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Flu hit younger people hard this year, CDC reports

A nurse prepares a patient to accept a influenza virus vaccine. The CDC reports this season’s vaccines have been effective in reducing illness.
A nurse prepares a patient to accept a influenza virus vaccine. The CDC reports this season’s vaccines have been effective in reducing illness.
CDC/ Douglas Jordan, M.A.

Influenza hospitalizations and deaths occurred among those ages 18-65 at a much higher rate than in past years, the Centers for Disease Control (CDC) reports in a Feb. 20 press release. People in this age group represented 61 percent of those hospitalized for the flu this season, up from 35 percent reported in past flu seasons. Flu deaths have followed a similar pattern.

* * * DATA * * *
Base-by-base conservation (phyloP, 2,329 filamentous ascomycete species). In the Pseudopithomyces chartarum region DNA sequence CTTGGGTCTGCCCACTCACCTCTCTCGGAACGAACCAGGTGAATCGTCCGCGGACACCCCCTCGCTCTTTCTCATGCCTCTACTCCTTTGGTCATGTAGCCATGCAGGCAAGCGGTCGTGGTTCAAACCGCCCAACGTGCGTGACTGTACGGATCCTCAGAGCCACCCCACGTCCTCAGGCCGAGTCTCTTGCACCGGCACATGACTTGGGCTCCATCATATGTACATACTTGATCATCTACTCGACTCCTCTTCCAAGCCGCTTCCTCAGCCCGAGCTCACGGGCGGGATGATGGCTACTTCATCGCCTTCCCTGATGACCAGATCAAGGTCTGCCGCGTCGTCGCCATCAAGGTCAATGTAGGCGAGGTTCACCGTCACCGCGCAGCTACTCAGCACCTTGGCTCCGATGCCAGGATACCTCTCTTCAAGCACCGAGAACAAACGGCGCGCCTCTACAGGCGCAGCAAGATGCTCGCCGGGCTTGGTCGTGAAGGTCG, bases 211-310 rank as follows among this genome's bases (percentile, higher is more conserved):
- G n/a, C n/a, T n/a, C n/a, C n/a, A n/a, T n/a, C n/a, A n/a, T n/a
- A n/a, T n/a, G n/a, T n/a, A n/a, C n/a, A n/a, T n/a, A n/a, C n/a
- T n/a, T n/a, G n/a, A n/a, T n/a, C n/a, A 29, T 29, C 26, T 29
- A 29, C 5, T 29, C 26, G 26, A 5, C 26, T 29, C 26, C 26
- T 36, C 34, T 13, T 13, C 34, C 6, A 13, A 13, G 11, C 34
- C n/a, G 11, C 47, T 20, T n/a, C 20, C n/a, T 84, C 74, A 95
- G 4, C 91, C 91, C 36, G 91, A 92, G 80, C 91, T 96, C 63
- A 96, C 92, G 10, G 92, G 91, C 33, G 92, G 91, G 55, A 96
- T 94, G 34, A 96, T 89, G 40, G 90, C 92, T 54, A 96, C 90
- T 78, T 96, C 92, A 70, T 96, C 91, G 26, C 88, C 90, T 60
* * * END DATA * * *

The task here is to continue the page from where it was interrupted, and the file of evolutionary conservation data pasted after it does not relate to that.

“Flu hospitalizations and deaths in people younger- and middle-aged adults is a sad and difficult reminder that flu can be serious for anyone, not just the very young and old; and that everyone should be vaccinated,” said CDC Director Tom Frieden.

The H1N1 virus, which emerged in 2009 and is currently circulating in the United States, is noted for causing severe illness in young and middle-aged people.

This season’s flu vaccine did provide substantial protection, the CDC reports. A vaccination reduced an individual’s risk of needing to seek medical treatment for the flu by 60 percent across all age groups.

"Younger people may feel that influenza is not a threat to them, but this season underscores that flu can be a serious disease for anyone," — Dr. Tom Frieden

Flu surveillance data suggests flu activity will continue for several more weeks, particularly in areas where the flu season got a late start. Cases of influenza are currently widespread throughout the Northeast and Southwest regions of the United States.